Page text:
Throughout the movie, Rhodes and Dray try and fail to catch the Four Horsemen, who are always one step ahead of the people investigating them. Their level of strategic advantage eventually leads the force to consider the existence of a fifth horseman acting behind the scenes. And, indeed, as the ending of Now You See Me reveals, Atlas, Reeves, McKinney, and Wilder do have a secret ally. They, however, are such a mystery that not even the Four Horsemen know their identity. After framing Bradley for the last heist, they go to their final meeting spot at Central Park, only to be greeted by none other than Agent Rhodes himself.

It turns out that Rhodes isn’t a regular FBI agent, but actually the son of a disgraced magician that has been planning his revenge since his father’s untimely death. His father, Lionel Shrike, died locked in a safe at the bottom of a river, trying to pull off an escape trick that would put him back on the map after Bradley ruined his act. Framing Bradley for the heist of the Elkhorn safe is the final act of Dylan’s revenge plan, which he enacts when he first joins the FBI many years before the film’s plot. He is the mysterious man that brings the Horsemen together, and the one that gives them the guidance they need to pull off their stunts. And he does it all from the shadows. Bradley and the Horsemen are all so blinded by their own pride, so sure that they are smarter than everyone else in the room, that they never suspect Rhodes as being anyone other than an incapable agent that has no idea who or what he is messing with.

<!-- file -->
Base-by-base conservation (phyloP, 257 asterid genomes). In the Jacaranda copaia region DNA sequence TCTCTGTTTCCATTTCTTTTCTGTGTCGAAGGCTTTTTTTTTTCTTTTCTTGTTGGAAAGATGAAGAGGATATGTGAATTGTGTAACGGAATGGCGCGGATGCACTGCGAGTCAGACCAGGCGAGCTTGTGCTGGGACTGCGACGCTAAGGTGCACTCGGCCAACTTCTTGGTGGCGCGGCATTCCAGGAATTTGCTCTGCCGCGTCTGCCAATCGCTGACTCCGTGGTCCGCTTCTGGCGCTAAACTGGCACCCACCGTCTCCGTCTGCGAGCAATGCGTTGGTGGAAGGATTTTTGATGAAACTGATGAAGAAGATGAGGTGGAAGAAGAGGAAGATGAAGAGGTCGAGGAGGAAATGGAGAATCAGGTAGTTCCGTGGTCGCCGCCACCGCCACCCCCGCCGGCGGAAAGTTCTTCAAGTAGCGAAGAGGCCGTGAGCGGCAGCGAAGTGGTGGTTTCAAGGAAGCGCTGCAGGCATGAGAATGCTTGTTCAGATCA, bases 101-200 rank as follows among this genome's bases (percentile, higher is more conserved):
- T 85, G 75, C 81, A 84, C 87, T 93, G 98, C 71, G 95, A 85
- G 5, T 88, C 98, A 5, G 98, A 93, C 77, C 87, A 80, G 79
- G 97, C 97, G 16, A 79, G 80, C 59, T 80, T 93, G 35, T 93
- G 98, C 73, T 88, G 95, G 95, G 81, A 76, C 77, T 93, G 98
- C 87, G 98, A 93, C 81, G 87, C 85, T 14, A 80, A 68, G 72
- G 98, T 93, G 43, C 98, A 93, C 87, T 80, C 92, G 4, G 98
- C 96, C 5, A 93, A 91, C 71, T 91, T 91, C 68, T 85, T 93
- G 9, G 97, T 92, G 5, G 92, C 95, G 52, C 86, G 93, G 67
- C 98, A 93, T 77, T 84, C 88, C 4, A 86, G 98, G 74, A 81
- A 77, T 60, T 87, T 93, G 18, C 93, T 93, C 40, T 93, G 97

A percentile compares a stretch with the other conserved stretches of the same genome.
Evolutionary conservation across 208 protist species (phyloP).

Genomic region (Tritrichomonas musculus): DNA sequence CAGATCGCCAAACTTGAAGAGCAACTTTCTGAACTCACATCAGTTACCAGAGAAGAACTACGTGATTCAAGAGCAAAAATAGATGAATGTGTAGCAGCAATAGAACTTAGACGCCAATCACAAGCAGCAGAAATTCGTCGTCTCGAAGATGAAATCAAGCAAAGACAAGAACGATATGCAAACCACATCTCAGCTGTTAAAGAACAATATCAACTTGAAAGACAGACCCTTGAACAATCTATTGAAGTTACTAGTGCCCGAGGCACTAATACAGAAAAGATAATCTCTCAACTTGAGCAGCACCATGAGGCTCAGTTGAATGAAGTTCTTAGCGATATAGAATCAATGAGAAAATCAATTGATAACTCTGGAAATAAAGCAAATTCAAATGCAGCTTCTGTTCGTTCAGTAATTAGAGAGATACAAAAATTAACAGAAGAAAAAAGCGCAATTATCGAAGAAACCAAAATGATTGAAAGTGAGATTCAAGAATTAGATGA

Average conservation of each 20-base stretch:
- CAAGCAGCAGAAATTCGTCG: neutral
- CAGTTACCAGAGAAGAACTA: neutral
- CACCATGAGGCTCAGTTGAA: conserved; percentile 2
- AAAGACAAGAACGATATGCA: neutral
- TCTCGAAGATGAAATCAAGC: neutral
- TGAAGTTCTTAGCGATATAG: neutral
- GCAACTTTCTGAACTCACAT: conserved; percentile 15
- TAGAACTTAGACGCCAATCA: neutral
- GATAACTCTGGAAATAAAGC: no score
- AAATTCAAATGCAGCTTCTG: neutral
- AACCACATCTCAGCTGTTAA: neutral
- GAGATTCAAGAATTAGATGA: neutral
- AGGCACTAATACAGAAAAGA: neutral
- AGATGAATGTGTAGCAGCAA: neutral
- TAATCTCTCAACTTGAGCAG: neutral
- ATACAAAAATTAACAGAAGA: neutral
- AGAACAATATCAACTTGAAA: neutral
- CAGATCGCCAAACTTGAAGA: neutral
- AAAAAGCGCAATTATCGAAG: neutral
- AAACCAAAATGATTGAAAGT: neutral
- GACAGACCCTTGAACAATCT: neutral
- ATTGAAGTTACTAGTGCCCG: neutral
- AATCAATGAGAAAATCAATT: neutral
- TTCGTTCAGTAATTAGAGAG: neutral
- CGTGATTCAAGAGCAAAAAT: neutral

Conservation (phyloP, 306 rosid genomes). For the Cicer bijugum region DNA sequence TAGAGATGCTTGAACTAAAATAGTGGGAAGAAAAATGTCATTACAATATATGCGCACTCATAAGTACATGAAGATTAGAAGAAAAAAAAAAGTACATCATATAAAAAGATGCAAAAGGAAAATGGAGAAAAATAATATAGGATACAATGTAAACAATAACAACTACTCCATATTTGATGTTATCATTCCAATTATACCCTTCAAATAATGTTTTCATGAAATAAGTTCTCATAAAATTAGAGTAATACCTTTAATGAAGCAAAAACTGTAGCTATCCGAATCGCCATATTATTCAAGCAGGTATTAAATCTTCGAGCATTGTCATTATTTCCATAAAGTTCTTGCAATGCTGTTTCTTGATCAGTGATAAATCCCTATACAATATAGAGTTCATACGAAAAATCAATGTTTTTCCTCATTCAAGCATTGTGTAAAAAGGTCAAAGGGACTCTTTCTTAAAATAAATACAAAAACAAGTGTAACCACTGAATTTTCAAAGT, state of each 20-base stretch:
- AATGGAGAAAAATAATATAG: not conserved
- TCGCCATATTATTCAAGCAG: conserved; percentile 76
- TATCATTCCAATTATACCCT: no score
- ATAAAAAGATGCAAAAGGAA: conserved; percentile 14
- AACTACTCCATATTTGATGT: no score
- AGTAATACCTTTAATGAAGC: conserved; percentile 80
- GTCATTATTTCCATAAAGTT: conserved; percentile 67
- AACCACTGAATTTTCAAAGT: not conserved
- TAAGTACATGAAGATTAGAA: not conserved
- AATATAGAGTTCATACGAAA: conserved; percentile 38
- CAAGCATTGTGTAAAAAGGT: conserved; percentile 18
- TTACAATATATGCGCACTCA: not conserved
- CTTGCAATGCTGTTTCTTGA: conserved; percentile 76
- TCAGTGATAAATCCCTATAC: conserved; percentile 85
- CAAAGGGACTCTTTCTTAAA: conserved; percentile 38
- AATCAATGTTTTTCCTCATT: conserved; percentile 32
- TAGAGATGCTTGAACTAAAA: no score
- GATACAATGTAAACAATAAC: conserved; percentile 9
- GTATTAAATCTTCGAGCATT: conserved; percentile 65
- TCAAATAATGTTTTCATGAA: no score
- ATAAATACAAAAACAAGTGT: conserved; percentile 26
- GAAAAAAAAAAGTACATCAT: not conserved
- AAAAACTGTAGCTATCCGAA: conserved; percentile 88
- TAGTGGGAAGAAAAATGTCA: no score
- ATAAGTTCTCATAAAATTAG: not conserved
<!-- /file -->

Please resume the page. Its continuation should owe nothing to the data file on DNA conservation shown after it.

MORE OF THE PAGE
Rhodes’ entire personality throughout the film is nothing but a carefully crafted stage persona, we learn in the final scenes. After Bradley is found with the Elkhorn money in his car — planted there by the Four Horsemen, of course — Rhodes visits him in jail and, after engaging him in a long conversation about Shrike, reveals that he is in fact the disgraced magician’s son. This scene connects perfectly with the movie’s title; for the first time since the plot kicks off, Bradley sees Rhodes for who he truly is. Likewise, for the first time since he ruined Shrike’s life, Bradley sees the true effects of his deeds, the very real and innocent people that he harmed. Now You See Me, in this case, sounds like a line that could have come out of Rhodes’ mouth.


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The Horsemen Choose Their Targets Very Specifically in ‘Now You See Me’

Thaddeus Bradley isn’t the only party affected by Rhodes’ revenge. The plan concocted by Shrike’s son has a just dessert intended for each and every agent that had a hand in the magician’s death and his family’s ruin. Crédit Républicain is the institution that has a hand in denying Shrike’s family his life insurance. As such, they are the first to account for their actions during the bank heist in the Horsemen’s first Vegas act. Though the audience is convinced that the company is chosen at random, the Horsemen act for over a year to plant the idea of going to their show in the mind of one of the bank’s clients. Once at the show, said client is led to believe that he has been teleported into the bank’s safe to rob it, while in reality, the Horsemen rob the money long before.